Putting the Dog Down by Jason Fisk

My wife said she would make the call if I took the dog in.
My wife had to leave the room to make the call.
She came back: Go now. They’re waiting for you.
I drove with the dog in my lap.
I paid.
I waited.
There was an adjustable metal table in the room.
I wanted the vet to talk me out of it.
He didn’t.
He gave me a few minutes.
A nurse came in and administered two shots.
The dog fell asleep.
The vet came back in – Blah, blah, blah, he said
He gave me time with the dead dog.
I didn’t want to sit with the lifeless body.
When he left, I left too.
I looked straight ahead and bolted through the door.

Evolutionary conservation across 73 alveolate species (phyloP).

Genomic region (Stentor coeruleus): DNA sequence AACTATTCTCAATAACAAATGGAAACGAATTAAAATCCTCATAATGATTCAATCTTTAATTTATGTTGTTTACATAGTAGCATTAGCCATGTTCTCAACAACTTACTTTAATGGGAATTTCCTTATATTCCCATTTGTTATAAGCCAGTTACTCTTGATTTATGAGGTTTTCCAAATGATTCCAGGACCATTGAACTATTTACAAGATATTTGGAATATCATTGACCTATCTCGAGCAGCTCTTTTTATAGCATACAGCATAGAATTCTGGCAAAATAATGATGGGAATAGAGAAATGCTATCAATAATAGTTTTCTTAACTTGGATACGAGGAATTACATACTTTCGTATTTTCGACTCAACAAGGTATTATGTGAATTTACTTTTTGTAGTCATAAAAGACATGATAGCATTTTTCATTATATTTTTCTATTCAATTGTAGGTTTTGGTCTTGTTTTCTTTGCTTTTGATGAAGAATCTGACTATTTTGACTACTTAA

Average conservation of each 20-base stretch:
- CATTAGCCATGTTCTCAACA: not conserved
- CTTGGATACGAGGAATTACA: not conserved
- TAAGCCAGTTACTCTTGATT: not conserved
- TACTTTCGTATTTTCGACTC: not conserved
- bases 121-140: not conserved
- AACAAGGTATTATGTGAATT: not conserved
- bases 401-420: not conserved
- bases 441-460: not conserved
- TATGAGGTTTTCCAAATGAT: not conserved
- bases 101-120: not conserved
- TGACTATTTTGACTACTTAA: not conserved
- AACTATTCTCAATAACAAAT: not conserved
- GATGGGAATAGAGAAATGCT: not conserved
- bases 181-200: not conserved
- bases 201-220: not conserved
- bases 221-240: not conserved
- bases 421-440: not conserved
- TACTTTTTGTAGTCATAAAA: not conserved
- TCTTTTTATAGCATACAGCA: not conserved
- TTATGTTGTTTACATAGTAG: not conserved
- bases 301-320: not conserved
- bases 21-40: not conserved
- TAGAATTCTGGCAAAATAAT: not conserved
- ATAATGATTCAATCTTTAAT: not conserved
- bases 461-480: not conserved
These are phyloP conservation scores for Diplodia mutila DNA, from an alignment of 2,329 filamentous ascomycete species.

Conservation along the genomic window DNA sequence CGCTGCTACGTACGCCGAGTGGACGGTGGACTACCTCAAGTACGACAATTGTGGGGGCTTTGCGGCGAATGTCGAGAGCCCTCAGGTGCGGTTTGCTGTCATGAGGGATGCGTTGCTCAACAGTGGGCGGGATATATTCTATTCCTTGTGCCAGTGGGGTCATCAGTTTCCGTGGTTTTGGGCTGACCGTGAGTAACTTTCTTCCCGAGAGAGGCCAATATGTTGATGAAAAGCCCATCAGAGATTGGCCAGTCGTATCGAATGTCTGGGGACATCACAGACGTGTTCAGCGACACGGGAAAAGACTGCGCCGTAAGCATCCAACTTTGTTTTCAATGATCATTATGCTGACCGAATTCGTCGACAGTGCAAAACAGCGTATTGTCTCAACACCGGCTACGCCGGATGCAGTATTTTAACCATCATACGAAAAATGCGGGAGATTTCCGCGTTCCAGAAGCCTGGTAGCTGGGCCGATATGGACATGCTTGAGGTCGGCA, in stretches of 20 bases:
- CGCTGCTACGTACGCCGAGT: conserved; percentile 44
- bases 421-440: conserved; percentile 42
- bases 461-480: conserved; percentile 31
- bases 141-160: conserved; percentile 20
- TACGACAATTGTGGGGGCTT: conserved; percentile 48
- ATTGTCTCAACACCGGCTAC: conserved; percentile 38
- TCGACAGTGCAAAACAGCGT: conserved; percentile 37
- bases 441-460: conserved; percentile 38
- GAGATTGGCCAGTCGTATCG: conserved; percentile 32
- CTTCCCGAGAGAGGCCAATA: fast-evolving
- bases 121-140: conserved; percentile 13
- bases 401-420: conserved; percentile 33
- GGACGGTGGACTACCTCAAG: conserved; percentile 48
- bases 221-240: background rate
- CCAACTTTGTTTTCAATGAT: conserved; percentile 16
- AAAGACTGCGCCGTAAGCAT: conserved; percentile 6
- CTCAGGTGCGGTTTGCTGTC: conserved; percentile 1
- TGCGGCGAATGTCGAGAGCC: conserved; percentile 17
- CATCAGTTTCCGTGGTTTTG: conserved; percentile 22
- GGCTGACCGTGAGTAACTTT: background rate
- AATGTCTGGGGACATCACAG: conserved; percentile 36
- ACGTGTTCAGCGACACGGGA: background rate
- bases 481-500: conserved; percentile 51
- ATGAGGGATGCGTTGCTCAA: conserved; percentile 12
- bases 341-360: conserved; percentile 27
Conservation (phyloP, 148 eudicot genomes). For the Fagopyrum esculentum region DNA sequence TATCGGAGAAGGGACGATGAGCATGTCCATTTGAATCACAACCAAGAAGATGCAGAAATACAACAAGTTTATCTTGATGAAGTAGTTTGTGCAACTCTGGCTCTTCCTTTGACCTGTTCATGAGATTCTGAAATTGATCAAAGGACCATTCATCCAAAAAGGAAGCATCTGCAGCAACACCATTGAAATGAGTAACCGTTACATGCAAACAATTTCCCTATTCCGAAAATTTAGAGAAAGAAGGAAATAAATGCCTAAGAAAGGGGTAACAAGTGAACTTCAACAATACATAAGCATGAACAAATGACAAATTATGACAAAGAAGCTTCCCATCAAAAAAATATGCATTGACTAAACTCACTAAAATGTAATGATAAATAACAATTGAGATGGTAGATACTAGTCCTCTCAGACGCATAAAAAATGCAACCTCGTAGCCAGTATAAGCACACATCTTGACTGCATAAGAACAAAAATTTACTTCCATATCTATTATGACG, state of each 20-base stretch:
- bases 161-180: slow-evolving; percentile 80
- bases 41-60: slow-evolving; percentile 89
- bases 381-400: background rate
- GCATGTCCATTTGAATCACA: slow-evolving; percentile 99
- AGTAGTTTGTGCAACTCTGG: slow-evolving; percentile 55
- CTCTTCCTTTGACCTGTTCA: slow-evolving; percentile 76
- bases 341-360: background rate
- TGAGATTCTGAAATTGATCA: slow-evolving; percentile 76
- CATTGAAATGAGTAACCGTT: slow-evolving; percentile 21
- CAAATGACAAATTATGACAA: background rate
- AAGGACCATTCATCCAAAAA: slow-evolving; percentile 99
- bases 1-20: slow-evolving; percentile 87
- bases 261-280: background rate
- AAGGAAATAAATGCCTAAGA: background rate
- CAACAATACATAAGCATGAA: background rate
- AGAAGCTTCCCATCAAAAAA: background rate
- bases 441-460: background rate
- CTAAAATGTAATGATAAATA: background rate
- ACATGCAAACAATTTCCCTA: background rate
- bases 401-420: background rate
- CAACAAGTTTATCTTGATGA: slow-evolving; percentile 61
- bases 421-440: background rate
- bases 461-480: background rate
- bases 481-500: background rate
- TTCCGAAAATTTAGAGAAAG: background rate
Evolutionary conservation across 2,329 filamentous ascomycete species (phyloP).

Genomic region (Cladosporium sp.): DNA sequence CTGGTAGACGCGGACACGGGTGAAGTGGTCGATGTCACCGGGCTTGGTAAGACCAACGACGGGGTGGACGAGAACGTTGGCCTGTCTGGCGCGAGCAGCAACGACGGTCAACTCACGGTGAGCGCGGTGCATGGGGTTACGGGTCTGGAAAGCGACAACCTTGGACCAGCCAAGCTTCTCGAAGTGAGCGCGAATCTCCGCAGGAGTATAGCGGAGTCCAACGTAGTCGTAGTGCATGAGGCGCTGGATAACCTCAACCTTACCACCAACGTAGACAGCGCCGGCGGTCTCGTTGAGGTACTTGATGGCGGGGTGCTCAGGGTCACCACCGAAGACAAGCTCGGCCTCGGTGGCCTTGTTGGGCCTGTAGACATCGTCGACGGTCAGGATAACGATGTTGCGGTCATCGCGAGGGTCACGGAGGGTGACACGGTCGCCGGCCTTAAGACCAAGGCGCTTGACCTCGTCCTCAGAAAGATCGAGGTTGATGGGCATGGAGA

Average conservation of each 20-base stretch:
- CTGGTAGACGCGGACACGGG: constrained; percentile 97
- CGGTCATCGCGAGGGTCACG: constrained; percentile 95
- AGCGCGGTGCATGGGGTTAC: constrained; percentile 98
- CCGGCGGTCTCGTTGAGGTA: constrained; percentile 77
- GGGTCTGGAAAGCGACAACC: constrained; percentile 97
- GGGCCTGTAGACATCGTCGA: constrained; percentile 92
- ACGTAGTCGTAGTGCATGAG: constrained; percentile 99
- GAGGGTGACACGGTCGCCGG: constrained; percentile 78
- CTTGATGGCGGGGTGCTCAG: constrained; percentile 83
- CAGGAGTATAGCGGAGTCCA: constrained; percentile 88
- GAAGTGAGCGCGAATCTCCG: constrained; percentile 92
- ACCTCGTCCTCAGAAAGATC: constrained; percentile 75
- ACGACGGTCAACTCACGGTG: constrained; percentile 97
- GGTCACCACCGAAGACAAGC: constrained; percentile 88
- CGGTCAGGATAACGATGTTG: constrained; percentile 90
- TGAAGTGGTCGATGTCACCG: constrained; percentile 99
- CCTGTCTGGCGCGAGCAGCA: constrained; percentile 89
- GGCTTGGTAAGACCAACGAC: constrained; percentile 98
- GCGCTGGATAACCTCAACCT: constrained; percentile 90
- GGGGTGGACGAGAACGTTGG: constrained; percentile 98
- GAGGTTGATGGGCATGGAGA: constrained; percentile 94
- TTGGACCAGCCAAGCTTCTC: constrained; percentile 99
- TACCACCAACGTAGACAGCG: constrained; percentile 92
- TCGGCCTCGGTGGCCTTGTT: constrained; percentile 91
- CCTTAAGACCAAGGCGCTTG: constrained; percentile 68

I started to drive home.
I hoped they cradled her body when they moved her, I thought
That metal table was so cold.
Winnie … my little dog … gone.
I was overcome.
I couldn’t see through my tears well enough to drive.
I pulled over.
I cried for twenty minutes in the industrial park.
I ignored my wife’s texts.
I ignored her phone calls.
Her phone calls…
Photo by Pranidchakan Boonrom on Pexels.com

About the Poet:

Jason Fisk lives and writes in the suburbs of Chicago. He has worked in a psychiatric unit, labored in a cabinet factory, and mixed cement for a bricklayer. He was born in Ohio, raised in Minnesota, and has spent the last 25 years in the Chicago area.

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